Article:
Olympics: Skaters' trial by smile ranks as cruel voyeurism

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The Independent Online

Ice skating is horrible. I can't say I didn't know, because I've seen three women's finals at the Olympics now and each time I have come away excruciated.

It's like one of those films you see where you know that your feelings are going to be flipped over and around like so many cards in a sharper's hands. All right, specifically, ET, where, as my dear wife continues to remind me, I cried.

And Forrest Gump. Which for some reason I find has the same lachrymose effect.

Perhaps it's me. No it's not. It's the films. And it's the skating.

At the Lillehammer Games of 1994, the run-up to the women's competition was underpinned by the scarcely credible tactics that had been employed on Tonya Harding's behalf to diminish the effectiveness of her American rival Nancy Kerrigan. Namely the application of an iron bar to Kerrigan's knee by Harding's boyfriend.

Why Harding was allowed to skate in those Olympics is something that still escapes me. How Kerrigan managed to do well enough to win a silver is just as baffling.

But what the world witnessed in the Hamar ice rink during that competition was depressing beyond words. Harding, after weeks of ferocious media exposure, was a wreck. She needed to start her whole routine again after falling heavily, nominally because she had not laced her boots up properly, and actually, because she had been completely unlaced herself. It was like rubbernecking a car wreck.

Four years later, the same event proved to be hard going once again, even if in a less overtly brutal fashion. This time the pain belonged to Michelle Kwan, who saw her graceful, fault-free performance jumped all over by the 15-year-old painted clockwork doll that was Tara Lipinski.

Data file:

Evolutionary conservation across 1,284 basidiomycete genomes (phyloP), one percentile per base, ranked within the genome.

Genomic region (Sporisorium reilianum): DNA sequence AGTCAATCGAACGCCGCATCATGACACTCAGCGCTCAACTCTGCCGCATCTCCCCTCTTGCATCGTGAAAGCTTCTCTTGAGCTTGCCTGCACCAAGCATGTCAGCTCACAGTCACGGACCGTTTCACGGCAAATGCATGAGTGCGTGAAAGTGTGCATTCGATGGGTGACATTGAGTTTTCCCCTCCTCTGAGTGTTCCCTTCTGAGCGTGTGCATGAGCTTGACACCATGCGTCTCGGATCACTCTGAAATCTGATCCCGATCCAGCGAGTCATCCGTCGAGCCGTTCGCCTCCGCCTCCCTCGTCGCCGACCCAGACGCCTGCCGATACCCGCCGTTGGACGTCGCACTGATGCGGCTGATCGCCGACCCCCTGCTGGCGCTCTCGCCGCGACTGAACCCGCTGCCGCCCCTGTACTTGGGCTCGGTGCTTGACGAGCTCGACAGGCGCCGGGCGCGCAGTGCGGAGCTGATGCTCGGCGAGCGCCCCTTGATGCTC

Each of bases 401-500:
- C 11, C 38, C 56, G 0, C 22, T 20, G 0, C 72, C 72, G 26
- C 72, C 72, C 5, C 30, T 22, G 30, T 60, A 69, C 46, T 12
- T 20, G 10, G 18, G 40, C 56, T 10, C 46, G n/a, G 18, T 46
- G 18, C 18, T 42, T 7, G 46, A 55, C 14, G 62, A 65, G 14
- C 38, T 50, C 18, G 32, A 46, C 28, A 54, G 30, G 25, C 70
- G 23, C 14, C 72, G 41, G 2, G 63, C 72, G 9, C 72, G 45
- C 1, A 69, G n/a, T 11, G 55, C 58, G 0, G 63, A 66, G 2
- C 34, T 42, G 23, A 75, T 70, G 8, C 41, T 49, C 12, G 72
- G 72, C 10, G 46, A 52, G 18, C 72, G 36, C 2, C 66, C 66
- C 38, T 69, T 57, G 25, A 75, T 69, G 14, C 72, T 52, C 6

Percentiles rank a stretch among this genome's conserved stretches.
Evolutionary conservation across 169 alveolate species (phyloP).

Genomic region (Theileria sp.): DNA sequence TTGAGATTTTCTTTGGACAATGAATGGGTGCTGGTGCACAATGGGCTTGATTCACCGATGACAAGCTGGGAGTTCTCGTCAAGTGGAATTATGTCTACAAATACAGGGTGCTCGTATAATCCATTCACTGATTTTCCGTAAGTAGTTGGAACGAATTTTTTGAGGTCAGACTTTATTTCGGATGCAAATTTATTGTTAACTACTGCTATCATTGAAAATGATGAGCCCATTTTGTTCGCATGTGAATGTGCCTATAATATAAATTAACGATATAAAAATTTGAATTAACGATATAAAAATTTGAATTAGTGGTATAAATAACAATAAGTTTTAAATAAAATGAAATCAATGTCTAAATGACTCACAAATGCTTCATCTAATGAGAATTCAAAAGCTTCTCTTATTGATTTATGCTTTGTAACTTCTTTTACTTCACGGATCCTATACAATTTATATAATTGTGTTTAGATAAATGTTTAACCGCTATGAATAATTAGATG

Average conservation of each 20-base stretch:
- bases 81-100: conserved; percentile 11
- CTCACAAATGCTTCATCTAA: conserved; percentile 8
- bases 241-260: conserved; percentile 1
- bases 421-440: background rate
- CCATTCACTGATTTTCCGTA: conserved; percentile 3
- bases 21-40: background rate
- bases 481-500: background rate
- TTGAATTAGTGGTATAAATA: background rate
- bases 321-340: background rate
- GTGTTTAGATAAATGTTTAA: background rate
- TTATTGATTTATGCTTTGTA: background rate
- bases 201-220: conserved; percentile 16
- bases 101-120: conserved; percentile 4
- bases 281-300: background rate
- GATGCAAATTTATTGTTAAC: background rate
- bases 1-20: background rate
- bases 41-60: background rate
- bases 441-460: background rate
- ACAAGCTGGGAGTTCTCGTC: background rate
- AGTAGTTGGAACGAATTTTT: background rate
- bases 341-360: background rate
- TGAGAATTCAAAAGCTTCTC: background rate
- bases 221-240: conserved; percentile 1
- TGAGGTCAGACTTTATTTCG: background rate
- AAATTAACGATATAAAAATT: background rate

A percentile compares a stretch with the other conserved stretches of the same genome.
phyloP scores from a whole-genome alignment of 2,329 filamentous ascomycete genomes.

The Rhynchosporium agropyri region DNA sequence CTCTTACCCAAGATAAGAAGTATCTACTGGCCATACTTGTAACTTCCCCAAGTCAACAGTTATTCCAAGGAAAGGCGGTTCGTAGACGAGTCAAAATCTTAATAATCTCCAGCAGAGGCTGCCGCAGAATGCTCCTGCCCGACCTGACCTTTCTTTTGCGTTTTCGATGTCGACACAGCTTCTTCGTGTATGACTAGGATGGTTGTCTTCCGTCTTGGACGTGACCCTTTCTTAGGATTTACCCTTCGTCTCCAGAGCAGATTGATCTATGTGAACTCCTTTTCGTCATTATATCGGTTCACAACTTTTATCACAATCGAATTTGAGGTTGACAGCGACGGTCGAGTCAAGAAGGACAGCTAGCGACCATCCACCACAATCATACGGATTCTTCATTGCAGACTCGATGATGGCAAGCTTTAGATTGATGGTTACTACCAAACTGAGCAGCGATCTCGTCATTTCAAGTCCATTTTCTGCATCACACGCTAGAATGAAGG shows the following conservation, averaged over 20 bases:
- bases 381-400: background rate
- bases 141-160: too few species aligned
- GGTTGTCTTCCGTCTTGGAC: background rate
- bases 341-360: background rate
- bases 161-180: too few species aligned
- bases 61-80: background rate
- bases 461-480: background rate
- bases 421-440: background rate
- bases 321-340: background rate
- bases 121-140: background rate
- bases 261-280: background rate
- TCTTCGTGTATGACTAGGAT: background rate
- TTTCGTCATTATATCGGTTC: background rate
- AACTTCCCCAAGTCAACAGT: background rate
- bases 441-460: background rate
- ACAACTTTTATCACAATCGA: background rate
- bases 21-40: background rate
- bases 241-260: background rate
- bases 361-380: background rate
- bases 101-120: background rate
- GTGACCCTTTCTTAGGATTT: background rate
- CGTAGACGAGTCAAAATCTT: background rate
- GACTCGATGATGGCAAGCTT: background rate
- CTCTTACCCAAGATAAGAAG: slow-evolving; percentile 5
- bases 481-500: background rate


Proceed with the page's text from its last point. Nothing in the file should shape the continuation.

What makes ice skating such a strain to watch is that it is constructed over a fault line between sport and theatre. Those who take part in it, like synchronised swimmers, are expected to hold their breath for two minutes and then bob up smiling.

Watching the spectacle served up to an emotionally incontinent crowd at the Salt Lake Ice Centre on Thursday night, all the old shuddery feelings came back to me.

The "kiss and cry" area is misnamed. There is no reason for skaters to have to witness their marks in public. The sport is over. Everything else is voyeurism.

I loved the way that Maria Butyrskaya dealt with her own smiley ordeal. Having put together a graceful but occasionally clumsy programme, the Russian exchanged a brief word with the inevitable pair alongside her and, with barely a glance at the first marks which confirmed her fitful performance, gathered up the toy rabbit and bear she had collected from the ice and stalked away.

By the time her presentation marks came up, she was gone. History. With dignity intact.

In truth, the result in the skating was the correct one. The 16-year-old Sarah Hughes skated out of her mind to earn a title the US public had already decided should go to Kwan, whose own rather sluggish performance dipped dramatically as she fell once to the ice, provoking a deep groan of dismay. How cruel it was to make her have to sit with her father for judgement, and to have to try and mask the despair which tugged at her face when the marks arrived.

For Russia's silver medallist, Irina Slutskaya, too, there was no just cause to dispute the standings, despite the noises her federation is now making. But Slutskaya had ample cause to feel insulted by the ignorant reaction of the crowd, and of those who decided which shots to show on the big screen above the ice.

Even before she had left the ice, the directors had cut to a shot of a giggly, nervy Hughes standing backstage with her almost demented coach. Slutskaya looked around, puzzled by the unexplained roar of acclaim.

And once the final result came up, as she sat on her chair, it was as if she had ceased to exist. The screens filled with Hughes, the air with hysterical acclaim. Rinkside, Slutskaya's coach wiped her tears and stroked her hair. Horrible.